Investing in a cold climate
Three years of falling equity markets in Sweden have acted like a cold shower for the institutional asset management in Sweden and their pension fund clients: initially acting as a shock to the system, but ultimately invigorating. Fund managers have shivered but emerged fitter from the experience.
Many of the problems Swedish asset managers have faced over the past year are not specific to Sweden. The sale of equity portfolios, the attack on costs, the consolidation of the industry, have all affected the asset management industry throughout Europe. However, there have been some surprises – notably an increased interest in active management at a time when one would expect pension funds to be hurrying for the relative safety of a passively managed portfolio.
Tom Pedersen, managing director of T Rowe Price Global Investment Services (TRPGIS), the European arm of the US based global asset manager, says that the expected reduction of pension funds’ exposure to equities has been at the expense of the indexers.
“Indexing has actually been reduced while the active management has not seen the same downturn. The reason is that when markets that are going up year by year it’s very difficult for an active manager to beat the index. However, when the market turns and you are expecting to go sideways or down for a considerable period of time this is precisely when the active managers add value.”
The renewed interest in active management by institutional investors is understandable. Against a background of single figure returns, fund performance matters, Pedersen says. “In the bull market institutions were not conscious of losing a couple of hundred basis points here and there. In the general scheme of things the market was returning between 15% and 20% a year. This has all changed.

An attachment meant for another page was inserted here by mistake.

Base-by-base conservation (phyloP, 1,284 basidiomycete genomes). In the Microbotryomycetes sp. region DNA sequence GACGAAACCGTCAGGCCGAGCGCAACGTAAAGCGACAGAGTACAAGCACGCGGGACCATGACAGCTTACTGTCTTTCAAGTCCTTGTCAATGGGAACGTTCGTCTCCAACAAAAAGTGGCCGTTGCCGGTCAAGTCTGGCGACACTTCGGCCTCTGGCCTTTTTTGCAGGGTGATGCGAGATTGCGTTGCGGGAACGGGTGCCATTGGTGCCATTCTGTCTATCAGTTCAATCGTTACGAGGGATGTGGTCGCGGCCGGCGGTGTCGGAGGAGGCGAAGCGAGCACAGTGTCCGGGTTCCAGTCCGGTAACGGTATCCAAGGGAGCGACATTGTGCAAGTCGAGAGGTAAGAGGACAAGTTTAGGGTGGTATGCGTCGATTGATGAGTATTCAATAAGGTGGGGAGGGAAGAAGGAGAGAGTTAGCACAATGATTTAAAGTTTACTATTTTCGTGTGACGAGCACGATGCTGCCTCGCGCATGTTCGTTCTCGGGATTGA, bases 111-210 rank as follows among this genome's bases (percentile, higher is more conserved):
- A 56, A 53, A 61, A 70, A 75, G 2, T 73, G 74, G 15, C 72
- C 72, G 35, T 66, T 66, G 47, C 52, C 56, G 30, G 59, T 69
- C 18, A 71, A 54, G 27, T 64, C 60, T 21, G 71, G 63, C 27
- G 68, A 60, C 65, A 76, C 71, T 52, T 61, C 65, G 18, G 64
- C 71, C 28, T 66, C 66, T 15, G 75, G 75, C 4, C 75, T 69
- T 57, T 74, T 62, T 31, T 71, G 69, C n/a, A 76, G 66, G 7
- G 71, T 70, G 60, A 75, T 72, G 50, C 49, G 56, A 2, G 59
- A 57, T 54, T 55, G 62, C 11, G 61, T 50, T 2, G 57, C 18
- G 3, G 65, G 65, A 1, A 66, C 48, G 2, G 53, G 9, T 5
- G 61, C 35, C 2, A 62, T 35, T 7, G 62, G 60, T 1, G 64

“Where you have markets that are going sideways and you have returns of 6% to 8%, 150 basis points suddenly becomes crucial. So there is much more of a magnifying glass on the investment process.”
This has enabled some of the more interesting medium sized players in the domestic market to show what they can do. Earlier this year, the Swedish Foundation for Strategic Research (SFF) surprised the industry by reducing the domestic equity mandates of the large banks that were managing its portfolios and handing a SEK50m (E5.5m) chunk to the Stockholm based asset manager Catella Kapitalforvaltning.
Catella, which is owned by the family that runs the IKEA retail, is a new kid on the block. Three years ago it recruited two analysts, Jonas Gustafsson and Gunnar Hakansson from Swedbank, where they had built an institutional asset management operation from scratch into a business with SEK30bn assets under managment.
Its investment process is unusual. Gustafsson and Hakansson pick a small portfolio – no more than 25 stocks – and include four to five ‘event driven’ companies – companies where a turnaround is expected as a result of a sale, merger or other rationalisation. They may even take a stake – up to 4% – in these companies. The results of this process have been impressive. Its domestic equity model portfolio, based on a real rather than hypothetical fund, increased the spread between its performance and that of the Swedish equities index by 32% in its first year, 78% in its second year and 132% in the third year. Earlier this year the spread widened further to 169%. It was this performance that persuaded SSF to award it a domestic equities mandate.
Mans Palmstierna, Catella’s communications director, says: “Our ambitions are not to be the big players like Alfred Berg, Carnegie, or Handelsbanken. As a specialist with a particular investment style and philosophy, we are not looking for 100% of pension funds’ portfolios to manage. A fund will typically have 50% in bonds 15% in global shares and 5 % in Swedish index. We are interested in what is left.”
The new emphasis on active management could put pressure on fees. It has already encouraged investors to ask for performance fees rather than fixed fees.